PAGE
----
Lloyd Kramer has a way with people that brings out the best in them — and sometimes brings large checks as well.
When he was acting director of the Institute for the Arts and Humanities, Lloyd often had dinner with potential donors to raise money for the program that supports faculty scholarship, leadership and fellowship in the arts and humanities. Once, he so utterly captivated a couple with his deep commitment to the value of the liberal arts that a follow-up lunch yielded a check to the institute for a half-million dollars.
Development officers will attest: A check that size isn’t written that readily too often.
Lloyd, who joined the history faculty at UNC 31 years ago after teaching first at Stanford, then at Northwestern, has held three major administrative positions at UNC, in addition to teaching thousands of future alumni and advising and mentoring undergraduates and graduate students alike. All three roles — building up the institute, chairing the history department for nine years and directing Carolina Public Humanities — cultivate a richer, more vibrant and more intellectually active community.
“The humanities,” he said, “are as important for a vital, healthy society as economics or health care.”
Born in Tennessee, Lloyd grew up in Arkansas and Indiana, and lived in Boston while pursuing a master’s degree. He was drawn to history because it gave him a means to understand the world in which he lived.
He heard what all humanities majors hear: “Everybody said, ‘You’ll never get a job if you study history. Go to law school or business school.’” And he thought about it. But when it came time to send in graduate school applications, he followed his passion, and chose a doctoral program in history at Cornell.
While at UNC, he has held the Dean E. Smith Distinguished Term Professorship and received two prestigious teaching awards, and not just for his penchant for bursting into song during a dry spot in a modern European history class — something from The Doors or The Beatles, maybe — and consistently delivering lectures that students make sure not to miss.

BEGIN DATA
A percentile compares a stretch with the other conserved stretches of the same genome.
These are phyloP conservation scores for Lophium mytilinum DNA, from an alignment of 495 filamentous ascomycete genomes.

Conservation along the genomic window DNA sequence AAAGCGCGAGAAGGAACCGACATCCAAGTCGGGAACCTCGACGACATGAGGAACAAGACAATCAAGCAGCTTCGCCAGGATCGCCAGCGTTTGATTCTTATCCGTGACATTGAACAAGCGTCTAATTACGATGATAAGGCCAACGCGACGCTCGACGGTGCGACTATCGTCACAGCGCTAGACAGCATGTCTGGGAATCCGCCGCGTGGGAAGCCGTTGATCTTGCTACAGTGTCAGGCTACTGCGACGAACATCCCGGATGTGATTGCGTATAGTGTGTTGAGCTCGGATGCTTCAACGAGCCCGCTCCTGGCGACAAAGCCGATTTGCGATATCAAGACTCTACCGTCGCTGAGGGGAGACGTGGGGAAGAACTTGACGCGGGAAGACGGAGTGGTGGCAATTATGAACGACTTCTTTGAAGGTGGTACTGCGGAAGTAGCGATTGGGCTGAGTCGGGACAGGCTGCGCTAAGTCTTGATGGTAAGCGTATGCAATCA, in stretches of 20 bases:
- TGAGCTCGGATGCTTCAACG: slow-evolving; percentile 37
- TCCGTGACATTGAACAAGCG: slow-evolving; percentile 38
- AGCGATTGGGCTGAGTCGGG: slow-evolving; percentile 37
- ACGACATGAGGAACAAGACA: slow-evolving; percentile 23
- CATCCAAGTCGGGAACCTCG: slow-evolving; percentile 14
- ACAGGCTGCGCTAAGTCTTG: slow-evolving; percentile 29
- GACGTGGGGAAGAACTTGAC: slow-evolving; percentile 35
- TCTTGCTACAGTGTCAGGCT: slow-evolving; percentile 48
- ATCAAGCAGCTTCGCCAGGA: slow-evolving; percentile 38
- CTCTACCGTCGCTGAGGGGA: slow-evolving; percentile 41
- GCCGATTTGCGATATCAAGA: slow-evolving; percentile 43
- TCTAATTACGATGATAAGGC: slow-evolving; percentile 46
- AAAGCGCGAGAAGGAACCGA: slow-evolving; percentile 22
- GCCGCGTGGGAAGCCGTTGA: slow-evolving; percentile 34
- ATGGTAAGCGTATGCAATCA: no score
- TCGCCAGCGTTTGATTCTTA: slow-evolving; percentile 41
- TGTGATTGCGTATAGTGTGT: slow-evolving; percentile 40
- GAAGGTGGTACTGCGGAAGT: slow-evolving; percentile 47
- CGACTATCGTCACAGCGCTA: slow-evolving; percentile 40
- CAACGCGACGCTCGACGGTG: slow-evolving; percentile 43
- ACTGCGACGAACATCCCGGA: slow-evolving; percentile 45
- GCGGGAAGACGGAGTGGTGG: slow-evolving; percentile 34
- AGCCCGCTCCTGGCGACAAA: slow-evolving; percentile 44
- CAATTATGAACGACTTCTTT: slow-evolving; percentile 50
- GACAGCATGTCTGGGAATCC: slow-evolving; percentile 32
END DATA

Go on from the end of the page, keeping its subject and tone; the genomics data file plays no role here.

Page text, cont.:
His commitment to students perseveres even when no one is looking. When undergraduates present their honors theses, Lloyd stays through his students and all the others, asking questions that respect and challenge their scholarship and leave them understanding something about their work that they didn’t grasp before.
Lloyd raises the game of those around him and creates a high-functioning team, trusting that everyone will complete their piece of the puzzle. He shares his concerns and foibles and accepts others’.
A colleague said, “He makes everyone feel we’re in this together.”
In 2014, Lloyd became director of what was then called UNC’s Program in the Humanities and Human Values. He worked with his colleagues to change the name to Carolina Public Humanities and to extend the reach of the humanities in schools and communities across the state. He expanded a series of on-campus lectures and seminars by organizing more community discussions — led by faculty speakers at bookstores, community colleges, and the public library — that made room for people to air opposing views on value-laden topics. He also helped to expand Carolina K-12, which provides workshops for public school teachers throughout North Carolina and encourages new approaches to teaching history, politics, culture, literature, and music.
“We’re the moral equivalent of the school of public health,” Lloyd said.
Throughout his career in Chapel Hill, Lloyd has practiced a just-say-yes philosophy. Yes to pulling together major grant proposals; yes to chairing search committees; yes to serving on or leading dozens of committees, councils, advisory boards and task forces. He calls out his appreciation to his team members for even the most mundane tasks.
His service to the GAA has been more than generous. He has spoken at admitted students receptions, served as an enrichment lecturer on GAA tours and moderated the “Consider This” forum. Lloyd served a year as faculty representative to the Board of Directors.
Then there’s his smile: It fills his whole face, his whole body even. After decades of teaching, advising and mentoring and countless committee meetings, Lloyd still loves what he does — so much so that his joy breaks out in a song and a shimmy, showing everyone in the room that you can be a serious scholar and still have fun.
The Faculty Service Award is presented by the GAA Board of Directors.